There are three main components of omega-3 fatty acids: eicosapentaenoic acid (EPA), docosahexaenoic acid (DHA) and alpha-linolenic acid (ALA). EPA and DHA are the most researched of the omega-3s category and generally considered the ones demonstrating the most benefits. ALA is a plant-based omega-3 that is not only appropriate for vegetarians and vegans but also has important health benefits of its own.

BLOG: What is Omega-3 ALA Good For?

When it comes to research studies on omega-3s and hair benefits, specifically, according to this article, scientists should be encouraged to do more research in this area. However, the article also noted some positive studies.

For example, this study from 2015 included 120 healthy females in a 6-month randomized, comparative study with the primary endpoint being the change in hair density as evaluated on standardized photographs.

Secondary endpoints looked at changes during two of the three cycles of hair growth during telogen (the resting cycle) and anagen (the growth phase). In addition, overall changes in hair density and diameter were also measured by a scientific instrument known as a trichometer that accurately measures hair growth, loss and breakage on the scalp, and by self-assessment from the subjects.

Here’s some of what the researchers found following the six months of treatment with omega-3, omega-6 and antioxidant supplements. The photograph assessment demonstrated a superior improvement in the treatment group. A large majority of the supplemented subjects self-reported a reduction in hair loss (89.9%) as well as an improvement in hair-diameter (86.1%) and hair density (87.3%).

The authors concluded that the 6-month supplements treatment acted efficiently against hair loss by improving hair density and reducing the telogen percentage and the proportion of miniaturized anagen hair. They added that objectively measured improvements were confirmed by the subjects’ perception of efficacy.

Perhaps with all the other areas of research on omega-3s, scientists haven’t gotten around to studying omega-3s for hair. Granted, there is some research, but not a lot. But there still very well may be a reasonable assumption that omega-3s can help your hair be healthier. Keep reading.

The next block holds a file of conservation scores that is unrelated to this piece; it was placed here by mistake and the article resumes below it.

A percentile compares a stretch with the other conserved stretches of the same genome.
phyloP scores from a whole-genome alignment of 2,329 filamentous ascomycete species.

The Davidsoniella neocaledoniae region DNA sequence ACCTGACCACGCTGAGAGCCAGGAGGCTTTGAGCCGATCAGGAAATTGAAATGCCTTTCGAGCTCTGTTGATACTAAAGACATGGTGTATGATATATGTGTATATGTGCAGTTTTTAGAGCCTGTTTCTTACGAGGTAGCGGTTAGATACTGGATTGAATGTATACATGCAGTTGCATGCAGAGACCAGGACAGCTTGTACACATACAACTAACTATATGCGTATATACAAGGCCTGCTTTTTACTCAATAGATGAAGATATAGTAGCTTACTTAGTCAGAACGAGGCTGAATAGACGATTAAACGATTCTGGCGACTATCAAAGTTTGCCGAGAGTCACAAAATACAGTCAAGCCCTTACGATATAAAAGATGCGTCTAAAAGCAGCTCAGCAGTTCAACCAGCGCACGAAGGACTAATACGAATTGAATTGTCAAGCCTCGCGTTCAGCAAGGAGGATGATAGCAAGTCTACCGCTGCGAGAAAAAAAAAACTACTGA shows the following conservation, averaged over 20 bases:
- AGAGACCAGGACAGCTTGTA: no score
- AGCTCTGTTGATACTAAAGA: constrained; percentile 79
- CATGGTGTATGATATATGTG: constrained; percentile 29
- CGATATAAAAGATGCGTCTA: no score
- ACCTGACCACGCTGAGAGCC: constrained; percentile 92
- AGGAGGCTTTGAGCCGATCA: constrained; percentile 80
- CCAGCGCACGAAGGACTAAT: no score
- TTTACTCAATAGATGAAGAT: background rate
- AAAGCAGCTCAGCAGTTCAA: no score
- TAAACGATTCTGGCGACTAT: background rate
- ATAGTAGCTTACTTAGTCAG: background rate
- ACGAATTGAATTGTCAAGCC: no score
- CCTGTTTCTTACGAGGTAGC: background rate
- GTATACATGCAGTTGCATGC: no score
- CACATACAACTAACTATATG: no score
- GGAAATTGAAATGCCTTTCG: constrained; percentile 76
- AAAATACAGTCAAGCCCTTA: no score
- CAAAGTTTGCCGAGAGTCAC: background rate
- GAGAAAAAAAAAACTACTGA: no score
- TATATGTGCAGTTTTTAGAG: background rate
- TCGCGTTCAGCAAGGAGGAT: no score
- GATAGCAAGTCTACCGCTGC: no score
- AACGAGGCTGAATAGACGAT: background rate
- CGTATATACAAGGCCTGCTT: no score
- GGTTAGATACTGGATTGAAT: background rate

Omega-3s are generally cited for their benefits in these four areas: heart health, brain health, eye health, and reducing inflammation. (Not to mention that DHA and EPA are important for pregnant woman, not only for themselves but as a means to the healthy growth and development of the fetus.)

BLOG: Best Plant Sources of Omega-3

Knowing that science supports the fact that omega-3 fatty acids fight inflammation and that inflammation is associated with a variety of scalp conditions that can damage the hair follicles, result in hair loss, and lead to duller hair resulting from dermatologic scalp conditions such as seborrheic dermatitis and psoriasis, it seems like omega-3s have an intuitive connection to hair benefits.

Here’s what some experts have to say on the topic of hair and omega-3 fatty acids.

In this article, Wendy Bazilian, RD, author of The SuperFoods Rx Diet, says that “when it comes to healthy hair, your overall diet is critically important.” She warns that for those who are cutting fat from their diet in an effort to lose weight, your hair may react by becoming lackluster and weak. The article notes that “not only does dietary fat contribute to the health of your hair, it also helps your body absorb key fat-soluble nutrients, like vitamin D,” for which a lack of has been linked with hair loss in women.

Bazilian’s suggestion? “Focus on eating foods rich in omega-3 fatty acids and monounsaturated fats,” she says.

And this piece from WebMD advises that “a healthy diet can help your hair stay strong and shiny. What you eat can also keep you from losing your locks. If you’re not getting certain nutrients from food, you might see the effects in your hair.”